Credibility of key Smithwick witness questioned

Smithwick tribunal

A key witness whose evidence led to the setting up of the Smithwick tribunal provided “misleading” information to Gardai, the tribunal heard.Photo: Smithwick tribunal of inquiry

Former assistant commissioner Joe Egan, who worked in Garda intelligence, said he met Peter Keeley (AKA Kevin Fulton), although he did not speak to him.

“What he conveyed for me to investigate at a that stage was not correct and it was misleading,” Mr Egan said.

Evidence from Mr Keeley that Garda detective sergeant Owen Corrigan had met with an IRA member Mr Patrick Joseph “Mooch” Blair was one of the reasons Canadian judge Peter Cory recommended a tribunal to investigate garda collusion claims.

Mr Corrigan, one of three former Garda sergeants granted legal representation at the tribunal, has described allegations that he gave information to the IRA as a “monstrous lie”.

The tribunal is looking at claims a Garda “mole” leaked information to the IRA leading to the murders of two RUC officers, Harry Breen and Bob Buchanan, as they returned from a meeting in Dundalk Garda station.

“I was the commissioner for crime and security when [Judge Cory] came, he conducted his investigation on the files that were under my command,” Mr Egan said.

And he said of Mr Blair involvement in the IRA: “For many years Mooch Blair came to notice as a person who was involved in terrorism and was very active in the North Louth area.”

“When the peace process came he didn’t go with the Good Friday agreement.”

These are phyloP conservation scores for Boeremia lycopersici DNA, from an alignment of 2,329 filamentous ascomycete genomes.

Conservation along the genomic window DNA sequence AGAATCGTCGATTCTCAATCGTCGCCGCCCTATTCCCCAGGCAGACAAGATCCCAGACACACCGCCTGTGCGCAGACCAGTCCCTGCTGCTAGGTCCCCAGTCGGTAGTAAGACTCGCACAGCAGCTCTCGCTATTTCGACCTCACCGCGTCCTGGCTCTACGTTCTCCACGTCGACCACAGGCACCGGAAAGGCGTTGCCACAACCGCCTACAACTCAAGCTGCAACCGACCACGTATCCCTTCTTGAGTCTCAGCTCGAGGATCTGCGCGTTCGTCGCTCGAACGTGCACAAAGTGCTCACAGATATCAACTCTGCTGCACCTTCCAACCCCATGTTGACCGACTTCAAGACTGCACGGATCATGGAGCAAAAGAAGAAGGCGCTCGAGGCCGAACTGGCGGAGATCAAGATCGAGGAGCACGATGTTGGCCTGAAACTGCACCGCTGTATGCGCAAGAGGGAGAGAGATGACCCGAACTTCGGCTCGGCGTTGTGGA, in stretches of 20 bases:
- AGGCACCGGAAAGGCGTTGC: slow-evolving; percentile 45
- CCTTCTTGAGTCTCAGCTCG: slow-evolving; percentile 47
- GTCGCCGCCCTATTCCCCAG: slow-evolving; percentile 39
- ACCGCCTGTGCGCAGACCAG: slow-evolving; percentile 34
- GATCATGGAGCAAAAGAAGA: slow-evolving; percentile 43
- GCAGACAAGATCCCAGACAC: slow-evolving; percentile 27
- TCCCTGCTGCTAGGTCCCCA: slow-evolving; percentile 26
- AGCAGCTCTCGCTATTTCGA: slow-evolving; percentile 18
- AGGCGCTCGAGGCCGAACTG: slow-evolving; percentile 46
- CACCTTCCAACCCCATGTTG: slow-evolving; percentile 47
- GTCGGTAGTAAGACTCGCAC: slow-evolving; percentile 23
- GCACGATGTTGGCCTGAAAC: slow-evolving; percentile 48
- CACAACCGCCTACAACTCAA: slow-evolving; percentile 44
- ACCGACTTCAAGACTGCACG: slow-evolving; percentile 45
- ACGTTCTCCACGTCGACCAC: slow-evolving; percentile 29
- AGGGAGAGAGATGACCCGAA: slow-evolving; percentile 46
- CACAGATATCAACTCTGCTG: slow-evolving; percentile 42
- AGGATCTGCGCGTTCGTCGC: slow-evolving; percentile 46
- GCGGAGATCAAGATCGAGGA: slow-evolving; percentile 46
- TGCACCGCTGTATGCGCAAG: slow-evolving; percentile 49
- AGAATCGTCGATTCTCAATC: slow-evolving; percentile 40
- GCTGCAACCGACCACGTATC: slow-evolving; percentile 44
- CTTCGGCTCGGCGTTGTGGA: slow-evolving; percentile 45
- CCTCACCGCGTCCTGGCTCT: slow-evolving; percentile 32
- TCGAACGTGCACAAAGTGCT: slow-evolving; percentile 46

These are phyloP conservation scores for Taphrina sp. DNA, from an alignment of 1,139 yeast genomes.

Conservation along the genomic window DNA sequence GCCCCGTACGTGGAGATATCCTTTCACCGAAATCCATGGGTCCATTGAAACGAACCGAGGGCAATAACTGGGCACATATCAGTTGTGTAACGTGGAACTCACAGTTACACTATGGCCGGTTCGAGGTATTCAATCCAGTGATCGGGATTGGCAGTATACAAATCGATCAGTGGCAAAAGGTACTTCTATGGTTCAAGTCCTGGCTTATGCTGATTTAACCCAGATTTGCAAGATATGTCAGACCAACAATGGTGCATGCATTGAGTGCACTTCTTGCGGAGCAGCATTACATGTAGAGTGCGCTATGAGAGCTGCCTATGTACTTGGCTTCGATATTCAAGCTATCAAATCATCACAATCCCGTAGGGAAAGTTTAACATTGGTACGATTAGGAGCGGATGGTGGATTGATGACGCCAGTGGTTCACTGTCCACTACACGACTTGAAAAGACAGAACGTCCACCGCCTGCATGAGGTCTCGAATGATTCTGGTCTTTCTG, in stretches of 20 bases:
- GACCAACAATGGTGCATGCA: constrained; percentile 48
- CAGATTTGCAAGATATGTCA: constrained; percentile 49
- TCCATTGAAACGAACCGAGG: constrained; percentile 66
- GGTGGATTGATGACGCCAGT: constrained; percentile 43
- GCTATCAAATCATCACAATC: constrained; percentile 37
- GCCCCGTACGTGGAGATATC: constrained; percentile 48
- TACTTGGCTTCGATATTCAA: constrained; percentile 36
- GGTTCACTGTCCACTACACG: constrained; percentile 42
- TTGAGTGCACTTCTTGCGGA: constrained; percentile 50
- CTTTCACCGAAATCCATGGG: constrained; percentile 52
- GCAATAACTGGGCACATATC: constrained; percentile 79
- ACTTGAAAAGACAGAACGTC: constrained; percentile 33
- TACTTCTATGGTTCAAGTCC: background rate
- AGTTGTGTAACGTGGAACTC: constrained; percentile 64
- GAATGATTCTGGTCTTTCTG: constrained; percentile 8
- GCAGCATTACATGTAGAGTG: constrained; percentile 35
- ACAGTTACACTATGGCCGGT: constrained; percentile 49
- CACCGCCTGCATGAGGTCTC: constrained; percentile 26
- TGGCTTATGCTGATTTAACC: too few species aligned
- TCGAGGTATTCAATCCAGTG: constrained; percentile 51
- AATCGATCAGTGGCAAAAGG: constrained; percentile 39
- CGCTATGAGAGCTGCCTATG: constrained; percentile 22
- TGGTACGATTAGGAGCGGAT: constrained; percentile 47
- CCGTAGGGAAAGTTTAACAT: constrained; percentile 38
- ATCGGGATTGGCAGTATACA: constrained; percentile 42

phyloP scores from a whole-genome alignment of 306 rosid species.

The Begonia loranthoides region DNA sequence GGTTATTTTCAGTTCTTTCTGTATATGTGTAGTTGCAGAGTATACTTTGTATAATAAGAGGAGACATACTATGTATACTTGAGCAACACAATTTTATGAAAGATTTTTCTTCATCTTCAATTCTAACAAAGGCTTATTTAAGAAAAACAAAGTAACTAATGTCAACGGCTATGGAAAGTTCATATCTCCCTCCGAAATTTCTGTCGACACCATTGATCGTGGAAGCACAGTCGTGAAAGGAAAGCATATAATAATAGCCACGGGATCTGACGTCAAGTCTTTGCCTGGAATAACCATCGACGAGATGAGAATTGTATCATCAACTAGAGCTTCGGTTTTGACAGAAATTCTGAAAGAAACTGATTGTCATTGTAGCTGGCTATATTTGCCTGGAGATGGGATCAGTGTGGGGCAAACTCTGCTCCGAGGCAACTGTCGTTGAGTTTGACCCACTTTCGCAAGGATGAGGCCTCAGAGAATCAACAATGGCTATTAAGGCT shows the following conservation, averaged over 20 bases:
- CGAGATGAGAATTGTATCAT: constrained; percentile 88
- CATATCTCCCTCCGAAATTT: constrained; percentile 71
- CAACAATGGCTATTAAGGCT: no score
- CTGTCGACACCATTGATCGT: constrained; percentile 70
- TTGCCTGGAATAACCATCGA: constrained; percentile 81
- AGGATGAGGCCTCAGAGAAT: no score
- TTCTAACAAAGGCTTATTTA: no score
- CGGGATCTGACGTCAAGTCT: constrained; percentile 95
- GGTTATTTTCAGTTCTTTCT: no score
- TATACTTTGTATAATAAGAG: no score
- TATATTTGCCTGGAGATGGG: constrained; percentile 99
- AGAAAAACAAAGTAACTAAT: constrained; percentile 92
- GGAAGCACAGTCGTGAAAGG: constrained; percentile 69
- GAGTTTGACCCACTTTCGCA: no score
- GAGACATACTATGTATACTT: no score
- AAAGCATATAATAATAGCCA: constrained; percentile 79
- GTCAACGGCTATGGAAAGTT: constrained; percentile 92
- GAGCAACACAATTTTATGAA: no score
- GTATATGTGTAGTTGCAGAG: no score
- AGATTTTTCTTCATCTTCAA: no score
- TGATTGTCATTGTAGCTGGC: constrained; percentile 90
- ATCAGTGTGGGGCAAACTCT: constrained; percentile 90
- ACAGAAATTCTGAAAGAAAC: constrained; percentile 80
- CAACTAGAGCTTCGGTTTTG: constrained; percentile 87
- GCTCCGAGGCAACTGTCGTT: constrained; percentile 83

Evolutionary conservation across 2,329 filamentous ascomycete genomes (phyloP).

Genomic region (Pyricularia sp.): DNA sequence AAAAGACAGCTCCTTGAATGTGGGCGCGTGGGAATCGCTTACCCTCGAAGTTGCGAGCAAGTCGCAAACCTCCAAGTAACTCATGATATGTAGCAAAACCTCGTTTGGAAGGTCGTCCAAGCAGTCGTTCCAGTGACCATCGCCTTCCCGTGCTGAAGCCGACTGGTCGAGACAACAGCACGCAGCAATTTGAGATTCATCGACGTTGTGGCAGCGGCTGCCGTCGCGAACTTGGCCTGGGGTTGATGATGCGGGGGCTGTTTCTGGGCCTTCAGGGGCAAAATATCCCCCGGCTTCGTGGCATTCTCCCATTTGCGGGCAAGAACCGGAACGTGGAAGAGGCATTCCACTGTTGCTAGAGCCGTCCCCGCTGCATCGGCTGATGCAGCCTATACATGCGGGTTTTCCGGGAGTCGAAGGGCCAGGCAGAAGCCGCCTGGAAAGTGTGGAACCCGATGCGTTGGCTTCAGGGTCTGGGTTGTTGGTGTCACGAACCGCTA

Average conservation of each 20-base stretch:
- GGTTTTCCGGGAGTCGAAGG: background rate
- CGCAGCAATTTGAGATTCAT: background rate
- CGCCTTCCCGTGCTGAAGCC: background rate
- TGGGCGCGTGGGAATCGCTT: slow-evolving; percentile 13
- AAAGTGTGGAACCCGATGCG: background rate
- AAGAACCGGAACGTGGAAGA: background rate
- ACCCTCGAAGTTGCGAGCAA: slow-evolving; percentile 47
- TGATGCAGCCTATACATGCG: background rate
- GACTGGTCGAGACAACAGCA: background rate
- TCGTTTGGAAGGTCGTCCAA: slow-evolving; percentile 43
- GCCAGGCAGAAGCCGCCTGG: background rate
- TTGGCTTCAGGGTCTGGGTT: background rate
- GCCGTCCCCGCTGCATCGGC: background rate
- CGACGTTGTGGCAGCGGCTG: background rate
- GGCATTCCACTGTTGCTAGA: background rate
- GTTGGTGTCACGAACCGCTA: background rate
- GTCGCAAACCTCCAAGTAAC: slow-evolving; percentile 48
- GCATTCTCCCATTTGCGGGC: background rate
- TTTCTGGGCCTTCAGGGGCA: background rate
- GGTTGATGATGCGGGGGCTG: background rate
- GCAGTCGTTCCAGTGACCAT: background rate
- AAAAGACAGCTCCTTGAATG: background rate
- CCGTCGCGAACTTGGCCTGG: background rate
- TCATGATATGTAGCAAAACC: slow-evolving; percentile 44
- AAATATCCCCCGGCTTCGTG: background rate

Mr Blair was granted the right to legal representation at the tribunal this morning.

Mr Egan also confirmed that senior Garda officers shared intelligence with the RUC and MI5, and also had contact with British Army intelligence officers in Northern Ireland through the RUC.

Retired special branch detective Sean O’Connell said that he had heard that Mr Corrigan was “untrustworthy” when he was stationed in Tralee. The detective inspector also served in Dublin Castle, Shannon, and Harcourt Street during his career.

He said he was “never very happy with the security of information in the force” during his career, and “always felt there was too much loose talk”.

Mr O’Connell said that he had only heard “gossip” from other Gardai that Mr Corrigan was “dodgy”.

He said that he had never met Mr Corrigan himself, and was not suggesting the detective sergeant was supplying information to the IRA.

He said that he had not investigated the rumours or reported them to anyone else.

“There was nothing specific in it,” he said. “It was just generalised conversation.”

“I regarded it as something for someone else to investigate, it wasn’t up to me,” he said.

The tribunal rose early after former Garda commissioner Noel Conroy, who was scheduled to give evidence, did not appear at the tribunal as he “mistook the date”.

Mr Conroy’s appearance has been rescheduled and he will now give his evidence tomorrow.

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